Between meeting political and church leaders and saying Mass for millions of people on his recent visit to Paraguay, Pope Francis visited the clinic at Fundación San Rafael in Asunción, where he blessed terminally ill patients.

Created to serve “the least of these” by giving the best possible care to those who cannot afford it, Fundación San Rafael was established in 1999 by Padre Aldo Trento. Padre Aldo, a priest of the Missionary Fraternity of Saint Charles Borromeo, was assigned to Paraguay in an attempt to help him find relief from the depression that had plagued him for years. His first “guest” was a terminally ill homeless man, whom he took into his house and nursed until the man died. Next was a homeless woman, also terminally ill, who came with her two children asking for help. He took all three of them in, and cared for the woman until she died. Those experiences gave rise to the hospice clinic and the children’s homes; other programs now include a farm, an elementary school, a high school, and homes for the elderly.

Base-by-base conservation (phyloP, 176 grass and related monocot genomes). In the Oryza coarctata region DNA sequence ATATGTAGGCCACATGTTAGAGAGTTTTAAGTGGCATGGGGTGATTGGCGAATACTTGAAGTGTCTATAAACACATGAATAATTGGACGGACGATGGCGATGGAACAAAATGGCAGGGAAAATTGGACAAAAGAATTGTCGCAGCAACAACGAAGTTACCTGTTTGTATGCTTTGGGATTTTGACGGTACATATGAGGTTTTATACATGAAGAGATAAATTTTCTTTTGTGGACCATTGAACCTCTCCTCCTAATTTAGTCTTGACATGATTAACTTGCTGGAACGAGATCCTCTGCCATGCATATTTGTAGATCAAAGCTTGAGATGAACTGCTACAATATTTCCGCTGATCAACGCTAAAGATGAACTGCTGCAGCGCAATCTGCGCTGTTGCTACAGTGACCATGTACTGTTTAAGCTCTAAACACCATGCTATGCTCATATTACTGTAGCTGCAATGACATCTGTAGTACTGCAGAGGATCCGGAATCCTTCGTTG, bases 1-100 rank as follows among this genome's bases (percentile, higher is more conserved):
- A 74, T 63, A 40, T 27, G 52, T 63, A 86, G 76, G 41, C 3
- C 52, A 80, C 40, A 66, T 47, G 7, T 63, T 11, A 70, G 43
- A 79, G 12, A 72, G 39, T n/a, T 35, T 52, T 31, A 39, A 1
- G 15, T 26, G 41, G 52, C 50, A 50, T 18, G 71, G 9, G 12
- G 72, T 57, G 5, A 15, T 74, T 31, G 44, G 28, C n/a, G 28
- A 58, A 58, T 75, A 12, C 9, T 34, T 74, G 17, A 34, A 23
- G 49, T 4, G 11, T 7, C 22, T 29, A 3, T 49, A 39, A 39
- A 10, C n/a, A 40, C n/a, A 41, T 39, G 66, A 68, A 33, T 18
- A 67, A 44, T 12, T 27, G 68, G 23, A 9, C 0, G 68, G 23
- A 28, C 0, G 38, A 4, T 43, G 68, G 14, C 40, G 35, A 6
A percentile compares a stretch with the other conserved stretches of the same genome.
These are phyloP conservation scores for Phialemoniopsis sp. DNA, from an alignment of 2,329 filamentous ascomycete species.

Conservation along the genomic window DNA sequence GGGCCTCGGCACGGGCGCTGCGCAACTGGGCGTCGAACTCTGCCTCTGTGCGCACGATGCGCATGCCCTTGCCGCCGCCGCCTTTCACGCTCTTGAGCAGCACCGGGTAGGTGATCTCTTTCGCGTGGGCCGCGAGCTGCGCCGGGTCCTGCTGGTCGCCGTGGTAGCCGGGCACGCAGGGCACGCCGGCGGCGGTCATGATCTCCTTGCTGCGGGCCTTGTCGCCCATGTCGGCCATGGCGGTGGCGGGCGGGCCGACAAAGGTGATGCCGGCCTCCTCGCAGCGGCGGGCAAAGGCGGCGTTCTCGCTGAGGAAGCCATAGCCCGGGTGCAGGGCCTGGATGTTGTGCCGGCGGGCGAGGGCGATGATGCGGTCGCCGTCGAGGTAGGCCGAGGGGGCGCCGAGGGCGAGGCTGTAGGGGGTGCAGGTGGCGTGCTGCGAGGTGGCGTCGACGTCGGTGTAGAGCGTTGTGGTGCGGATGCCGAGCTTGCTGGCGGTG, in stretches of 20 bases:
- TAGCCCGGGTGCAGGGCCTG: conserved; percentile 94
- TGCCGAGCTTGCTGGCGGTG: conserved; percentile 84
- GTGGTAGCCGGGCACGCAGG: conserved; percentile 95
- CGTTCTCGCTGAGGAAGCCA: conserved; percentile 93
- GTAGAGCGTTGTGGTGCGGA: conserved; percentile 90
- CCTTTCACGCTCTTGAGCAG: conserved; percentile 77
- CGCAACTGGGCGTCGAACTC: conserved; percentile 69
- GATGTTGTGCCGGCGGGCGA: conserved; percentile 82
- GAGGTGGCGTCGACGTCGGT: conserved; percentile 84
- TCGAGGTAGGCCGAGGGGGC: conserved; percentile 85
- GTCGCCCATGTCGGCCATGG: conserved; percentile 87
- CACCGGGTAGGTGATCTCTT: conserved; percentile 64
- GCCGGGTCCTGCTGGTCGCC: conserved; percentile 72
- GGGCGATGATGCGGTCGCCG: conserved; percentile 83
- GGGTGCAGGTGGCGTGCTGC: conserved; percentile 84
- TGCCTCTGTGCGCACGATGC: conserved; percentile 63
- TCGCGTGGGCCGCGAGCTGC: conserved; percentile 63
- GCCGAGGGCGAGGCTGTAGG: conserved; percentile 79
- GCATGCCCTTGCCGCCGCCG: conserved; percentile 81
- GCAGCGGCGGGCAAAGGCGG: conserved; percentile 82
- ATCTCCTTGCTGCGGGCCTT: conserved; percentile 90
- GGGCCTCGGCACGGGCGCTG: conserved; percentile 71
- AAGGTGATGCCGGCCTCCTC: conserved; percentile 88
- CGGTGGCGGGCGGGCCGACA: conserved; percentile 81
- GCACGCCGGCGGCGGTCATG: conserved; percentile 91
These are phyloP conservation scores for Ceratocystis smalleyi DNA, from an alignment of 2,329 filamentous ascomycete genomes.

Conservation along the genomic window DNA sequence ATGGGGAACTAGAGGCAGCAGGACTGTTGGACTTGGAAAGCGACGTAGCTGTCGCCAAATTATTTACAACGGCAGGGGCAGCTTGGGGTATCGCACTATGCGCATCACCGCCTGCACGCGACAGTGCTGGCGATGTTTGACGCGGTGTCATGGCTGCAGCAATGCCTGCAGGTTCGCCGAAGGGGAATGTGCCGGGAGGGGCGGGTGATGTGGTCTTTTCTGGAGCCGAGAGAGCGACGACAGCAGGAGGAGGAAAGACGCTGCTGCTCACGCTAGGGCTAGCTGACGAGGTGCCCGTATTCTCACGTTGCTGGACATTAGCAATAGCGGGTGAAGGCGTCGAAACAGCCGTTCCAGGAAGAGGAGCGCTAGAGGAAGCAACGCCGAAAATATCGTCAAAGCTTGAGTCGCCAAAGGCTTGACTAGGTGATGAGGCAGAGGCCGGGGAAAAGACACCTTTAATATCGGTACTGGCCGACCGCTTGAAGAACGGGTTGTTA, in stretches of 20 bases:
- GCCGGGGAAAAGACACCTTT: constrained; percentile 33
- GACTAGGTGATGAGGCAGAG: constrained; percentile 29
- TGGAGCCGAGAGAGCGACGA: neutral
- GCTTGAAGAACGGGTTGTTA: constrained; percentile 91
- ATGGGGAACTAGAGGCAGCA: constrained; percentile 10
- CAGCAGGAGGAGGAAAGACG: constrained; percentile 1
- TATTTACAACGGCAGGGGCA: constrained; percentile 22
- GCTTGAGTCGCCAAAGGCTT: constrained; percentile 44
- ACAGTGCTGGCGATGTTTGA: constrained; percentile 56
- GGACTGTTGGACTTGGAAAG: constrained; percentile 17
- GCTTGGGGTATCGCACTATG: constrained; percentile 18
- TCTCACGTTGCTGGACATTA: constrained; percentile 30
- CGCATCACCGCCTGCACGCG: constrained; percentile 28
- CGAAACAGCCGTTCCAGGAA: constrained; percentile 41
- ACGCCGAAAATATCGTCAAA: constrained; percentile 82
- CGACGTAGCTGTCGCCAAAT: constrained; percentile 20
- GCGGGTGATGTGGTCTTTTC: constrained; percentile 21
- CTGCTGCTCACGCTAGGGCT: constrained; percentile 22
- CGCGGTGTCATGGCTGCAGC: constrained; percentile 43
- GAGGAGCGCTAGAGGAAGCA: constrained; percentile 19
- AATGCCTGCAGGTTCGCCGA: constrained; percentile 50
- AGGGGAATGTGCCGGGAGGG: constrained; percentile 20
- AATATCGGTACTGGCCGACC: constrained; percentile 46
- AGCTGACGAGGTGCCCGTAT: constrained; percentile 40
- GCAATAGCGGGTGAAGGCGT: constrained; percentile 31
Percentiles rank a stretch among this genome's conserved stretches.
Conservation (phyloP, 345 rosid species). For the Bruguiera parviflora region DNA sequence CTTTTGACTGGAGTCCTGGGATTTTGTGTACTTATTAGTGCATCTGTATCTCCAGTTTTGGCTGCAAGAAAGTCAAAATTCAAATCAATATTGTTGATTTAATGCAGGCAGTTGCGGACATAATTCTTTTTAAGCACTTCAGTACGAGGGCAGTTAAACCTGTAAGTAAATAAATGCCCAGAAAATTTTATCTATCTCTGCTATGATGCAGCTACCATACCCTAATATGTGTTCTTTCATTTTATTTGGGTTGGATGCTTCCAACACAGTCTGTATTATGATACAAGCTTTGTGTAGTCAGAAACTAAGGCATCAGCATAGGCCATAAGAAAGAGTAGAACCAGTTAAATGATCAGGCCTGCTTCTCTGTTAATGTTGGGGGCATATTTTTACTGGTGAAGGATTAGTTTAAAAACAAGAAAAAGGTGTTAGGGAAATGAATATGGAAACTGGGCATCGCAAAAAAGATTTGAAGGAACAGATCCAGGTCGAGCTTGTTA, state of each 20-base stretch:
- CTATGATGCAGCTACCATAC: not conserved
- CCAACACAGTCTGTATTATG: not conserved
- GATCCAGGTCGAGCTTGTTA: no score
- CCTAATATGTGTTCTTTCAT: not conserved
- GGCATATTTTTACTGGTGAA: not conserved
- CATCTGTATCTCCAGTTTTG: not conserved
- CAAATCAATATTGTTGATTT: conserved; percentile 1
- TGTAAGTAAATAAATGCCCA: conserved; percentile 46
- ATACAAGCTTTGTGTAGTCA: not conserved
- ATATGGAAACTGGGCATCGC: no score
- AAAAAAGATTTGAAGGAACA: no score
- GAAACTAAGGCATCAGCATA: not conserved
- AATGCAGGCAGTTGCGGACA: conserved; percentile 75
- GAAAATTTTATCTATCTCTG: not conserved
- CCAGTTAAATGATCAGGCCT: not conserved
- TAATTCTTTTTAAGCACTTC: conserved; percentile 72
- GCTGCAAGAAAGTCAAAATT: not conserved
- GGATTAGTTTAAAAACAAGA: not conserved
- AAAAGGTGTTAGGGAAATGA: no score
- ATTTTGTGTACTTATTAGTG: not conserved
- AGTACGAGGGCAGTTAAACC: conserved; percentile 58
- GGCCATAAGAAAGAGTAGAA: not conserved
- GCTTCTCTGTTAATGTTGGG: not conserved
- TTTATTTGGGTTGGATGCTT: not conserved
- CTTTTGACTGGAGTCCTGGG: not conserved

San Rafael’s mission is best illustrated with one small example – the story of Romina (not her real name). In Paraguay, HIV/AIDS carries a strong stigma. People known to be positive are feared and ostracized, but San Rafael makes a point of accepting and caring for those affected by the disease. Romina ­discovered she had HIV when her three-year-old son was diagnosed with AIDS. After her son’s death, she lost all reason to live and was dying with no one to care for her. She was brought to San Rafael’s hospice clinic and there, with medication and love, she recovered. Now, seven years later, Romina works at Casita de Belén – San Rafael’s home for the youngest children. On paper, she’s the launderer, but in reality she’s the heart of the home. Having been given work, friends, and children to care for, Romina is very much alive, offering children and staff an unfailing supply of hugs and laughs – plus the occasional surprise trip to the ice cream store.